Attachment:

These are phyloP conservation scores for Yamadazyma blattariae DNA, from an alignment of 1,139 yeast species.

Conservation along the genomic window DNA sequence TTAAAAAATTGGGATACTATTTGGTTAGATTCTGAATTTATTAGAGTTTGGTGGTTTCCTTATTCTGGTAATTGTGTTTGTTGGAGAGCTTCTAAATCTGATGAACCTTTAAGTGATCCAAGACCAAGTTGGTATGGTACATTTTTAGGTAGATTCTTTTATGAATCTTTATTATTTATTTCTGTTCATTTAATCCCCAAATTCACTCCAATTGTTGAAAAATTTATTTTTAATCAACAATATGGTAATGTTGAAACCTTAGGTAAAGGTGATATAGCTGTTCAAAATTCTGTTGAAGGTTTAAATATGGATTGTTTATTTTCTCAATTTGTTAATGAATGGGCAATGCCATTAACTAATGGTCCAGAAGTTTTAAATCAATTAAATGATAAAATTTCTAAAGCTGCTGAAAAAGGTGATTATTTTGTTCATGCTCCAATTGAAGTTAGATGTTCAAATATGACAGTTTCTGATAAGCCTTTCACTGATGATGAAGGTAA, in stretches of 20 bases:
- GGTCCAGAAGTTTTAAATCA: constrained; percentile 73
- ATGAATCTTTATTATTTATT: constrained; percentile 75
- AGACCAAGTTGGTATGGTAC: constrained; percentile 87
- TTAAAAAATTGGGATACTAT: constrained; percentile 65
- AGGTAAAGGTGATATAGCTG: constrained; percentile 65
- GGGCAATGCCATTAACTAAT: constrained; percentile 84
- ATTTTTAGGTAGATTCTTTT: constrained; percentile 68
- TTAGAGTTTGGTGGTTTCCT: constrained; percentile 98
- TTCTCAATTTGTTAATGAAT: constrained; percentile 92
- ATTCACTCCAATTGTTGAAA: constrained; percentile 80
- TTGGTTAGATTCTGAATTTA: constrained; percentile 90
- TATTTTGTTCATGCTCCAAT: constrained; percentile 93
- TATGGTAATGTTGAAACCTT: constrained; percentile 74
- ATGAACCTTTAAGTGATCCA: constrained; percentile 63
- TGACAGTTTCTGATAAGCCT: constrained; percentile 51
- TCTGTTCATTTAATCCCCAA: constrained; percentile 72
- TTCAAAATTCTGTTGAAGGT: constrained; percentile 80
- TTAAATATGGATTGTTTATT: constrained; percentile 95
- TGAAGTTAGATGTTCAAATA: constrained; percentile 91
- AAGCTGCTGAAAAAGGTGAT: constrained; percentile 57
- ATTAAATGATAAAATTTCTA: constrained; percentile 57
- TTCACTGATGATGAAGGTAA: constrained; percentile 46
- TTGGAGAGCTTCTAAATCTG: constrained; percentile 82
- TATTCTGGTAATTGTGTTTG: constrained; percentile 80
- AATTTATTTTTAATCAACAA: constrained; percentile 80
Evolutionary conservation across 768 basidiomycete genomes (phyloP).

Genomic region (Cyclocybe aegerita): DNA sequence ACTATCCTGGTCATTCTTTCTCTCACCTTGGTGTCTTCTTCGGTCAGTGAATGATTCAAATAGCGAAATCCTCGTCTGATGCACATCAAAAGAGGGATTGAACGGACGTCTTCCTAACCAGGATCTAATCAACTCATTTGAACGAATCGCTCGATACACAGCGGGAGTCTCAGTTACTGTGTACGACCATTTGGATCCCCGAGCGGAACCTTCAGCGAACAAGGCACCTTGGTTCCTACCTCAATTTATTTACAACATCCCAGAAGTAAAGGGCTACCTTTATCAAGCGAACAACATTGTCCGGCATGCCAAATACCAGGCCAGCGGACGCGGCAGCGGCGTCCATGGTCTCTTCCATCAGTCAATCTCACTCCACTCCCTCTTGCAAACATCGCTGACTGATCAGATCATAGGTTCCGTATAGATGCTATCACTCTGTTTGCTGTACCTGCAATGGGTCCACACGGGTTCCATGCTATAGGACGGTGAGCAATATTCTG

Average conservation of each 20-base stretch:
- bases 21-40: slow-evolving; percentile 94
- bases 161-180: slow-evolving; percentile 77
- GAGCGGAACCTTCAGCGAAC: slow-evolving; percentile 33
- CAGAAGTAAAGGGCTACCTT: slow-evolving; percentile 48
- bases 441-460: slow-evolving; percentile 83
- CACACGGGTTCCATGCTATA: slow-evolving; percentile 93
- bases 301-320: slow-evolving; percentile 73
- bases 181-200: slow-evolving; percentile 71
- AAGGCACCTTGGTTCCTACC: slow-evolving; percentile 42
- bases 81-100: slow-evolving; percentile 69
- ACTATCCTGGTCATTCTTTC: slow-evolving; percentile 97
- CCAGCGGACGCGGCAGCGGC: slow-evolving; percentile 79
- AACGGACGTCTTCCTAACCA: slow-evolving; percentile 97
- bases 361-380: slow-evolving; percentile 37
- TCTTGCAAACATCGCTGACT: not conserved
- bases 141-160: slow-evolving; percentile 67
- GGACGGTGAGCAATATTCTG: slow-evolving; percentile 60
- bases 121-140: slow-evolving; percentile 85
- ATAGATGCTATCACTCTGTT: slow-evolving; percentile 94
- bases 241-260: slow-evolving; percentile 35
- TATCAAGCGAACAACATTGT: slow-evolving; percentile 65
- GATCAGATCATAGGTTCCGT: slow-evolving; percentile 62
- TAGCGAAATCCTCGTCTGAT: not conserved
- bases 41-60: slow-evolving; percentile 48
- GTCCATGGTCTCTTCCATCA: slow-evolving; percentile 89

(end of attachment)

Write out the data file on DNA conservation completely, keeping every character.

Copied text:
These are phyloP conservation scores for Yamadazyma blattariae DNA, from an alignment of 1,139 yeast species.

Conservation along the genomic window DNA sequence TTAAAAAATTGGGATACTATTTGGTTAGATTCTGAATTTATTAGAGTTTGGTGGTTTCCTTATTCTGGTAATTGTGTTTGTTGGAGAGCTTCTAAATCTGATGAACCTTTAAGTGATCCAAGACCAAGTTGGTATGGTACATTTTTAGGTAGATTCTTTTATGAATCTTTATTATTTATTTCTGTTCATTTAATCCCCAAATTCACTCCAATTGTTGAAAAATTTATTTTTAATCAACAATATGGTAATGTTGAAACCTTAGGTAAAGGTGATATAGCTGTTCAAAATTCTGTTGAAGGTTTAAATATGGATTGTTTATTTTCTCAATTTGTTAATGAATGGGCAATGCCATTAACTAATGGTCCAGAAGTTTTAAATCAATTAAATGATAAAATTTCTAAAGCTGCTGAAAAAGGTGATTATTTTGTTCATGCTCCAATTGAAGTTAGATGTTCAAATATGACAGTTTCTGATAAGCCTTTCACTGATGATGAAGGTAA, in stretches of 20 bases:
- GGTCCAGAAGTTTTAAATCA: constrained; percentile 73
- ATGAATCTTTATTATTTATT: constrained; percentile 75
- AGACCAAGTTGGTATGGTAC: constrained; percentile 87
- TTAAAAAATTGGGATACTAT: constrained; percentile 65
- AGGTAAAGGTGATATAGCTG: constrained; percentile 65
- GGGCAATGCCATTAACTAAT: constrained; percentile 84
- ATTTTTAGGTAGATTCTTTT: constrained; percentile 68
- TTAGAGTTTGGTGGTTTCCT: constrained; percentile 98
- TTCTCAATTTGTTAATGAAT: constrained; percentile 92
- ATTCACTCCAATTGTTGAAA: constrained; percentile 80
- TTGGTTAGATTCTGAATTTA: constrained; percentile 90
- TATTTTGTTCATGCTCCAAT: constrained; percentile 93
- TATGGTAATGTTGAAACCTT: constrained; percentile 74
- ATGAACCTTTAAGTGATCCA: constrained; percentile 63
- TGACAGTTTCTGATAAGCCT: constrained; percentile 51
- TCTGTTCATTTAATCCCCAA: constrained; percentile 72
- TTCAAAATTCTGTTGAAGGT: constrained; percentile 80
- TTAAATATGGATTGTTTATT: constrained; percentile 95
- TGAAGTTAGATGTTCAAATA: constrained; percentile 91
- AAGCTGCTGAAAAAGGTGAT: constrained; percentile 57
- ATTAAATGATAAAATTTCTA: constrained; percentile 57
- TTCACTGATGATGAAGGTAA: constrained; percentile 46
- TTGGAGAGCTTCTAAATCTG: constrained; percentile 82
- TATTCTGGTAATTGTGTTTG: constrained; percentile 80
- AATTTATTTTTAATCAACAA: constrained; percentile 80
Evolutionary conservation across 768 basidiomycete genomes (phyloP).

Genomic region (Cyclocybe aegerita): DNA sequence ACTATCCTGGTCATTCTTTCTCTCACCTTGGTGTCTTCTTCGGTCAGTGAATGATTCAAATAGCGAAATCCTCGTCTGATGCACATCAAAAGAGGGATTGAACGGACGTCTTCCTAACCAGGATCTAATCAACTCATTTGAACGAATCGCTCGATACACAGCGGGAGTCTCAGTTACTGTGTACGACCATTTGGATCCCCGAGCGGAACCTTCAGCGAACAAGGCACCTTGGTTCCTACCTCAATTTATTTACAACATCCCAGAAGTAAAGGGCTACCTTTATCAAGCGAACAACATTGTCCGGCATGCCAAATACCAGGCCAGCGGACGCGGCAGCGGCGTCCATGGTCTCTTCCATCAGTCAATCTCACTCCACTCCCTCTTGCAAACATCGCTGACTGATCAGATCATAGGTTCCGTATAGATGCTATCACTCTGTTTGCTGTACCTGCAATGGGTCCACACGGGTTCCATGCTATAGGACGGTGAGCAATATTCTG

Average conservation of each 20-base stretch:
- bases 21-40: slow-evolving; percentile 94
- bases 161-180: slow-evolving; percentile 77
- GAGCGGAACCTTCAGCGAAC: slow-evolving; percentile 33
- CAGAAGTAAAGGGCTACCTT: slow-evolving; percentile 48
- bases 441-460: slow-evolving; percentile 83
- CACACGGGTTCCATGCTATA: slow-evolving; percentile 93
- bases 301-320: slow-evolving; percentile 73
- bases 181-200: slow-evolving; percentile 71
- AAGGCACCTTGGTTCCTACC: slow-evolving; percentile 42
- bases 81-100: slow-evolving; percentile 69
- ACTATCCTGGTCATTCTTTC: slow-evolving; percentile 97
- CCAGCGGACGCGGCAGCGGC: slow-evolving; percentile 79
- AACGGACGTCTTCCTAACCA: slow-evolving; percentile 97
- bases 361-380: slow-evolving; percentile 37
- TCTTGCAAACATCGCTGACT: not conserved
- bases 141-160: slow-evolving; percentile 67
- GGACGGTGAGCAATATTCTG: slow-evolving; percentile 60
- bases 121-140: slow-evolving; percentile 85
- ATAGATGCTATCACTCTGTT: slow-evolving; percentile 94
- bases 241-260: slow-evolving; percentile 35
- TATCAAGCGAACAACATTGT: slow-evolving; percentile 65
- GATCAGATCATAGGTTCCGT: slow-evolving; percentile 62
- TAGCGAAATCCTCGTCTGAT: not conserved
- bases 41-60: slow-evolving; percentile 48
- GTCCATGGTCTCTTCCATCA: slow-evolving; percentile 89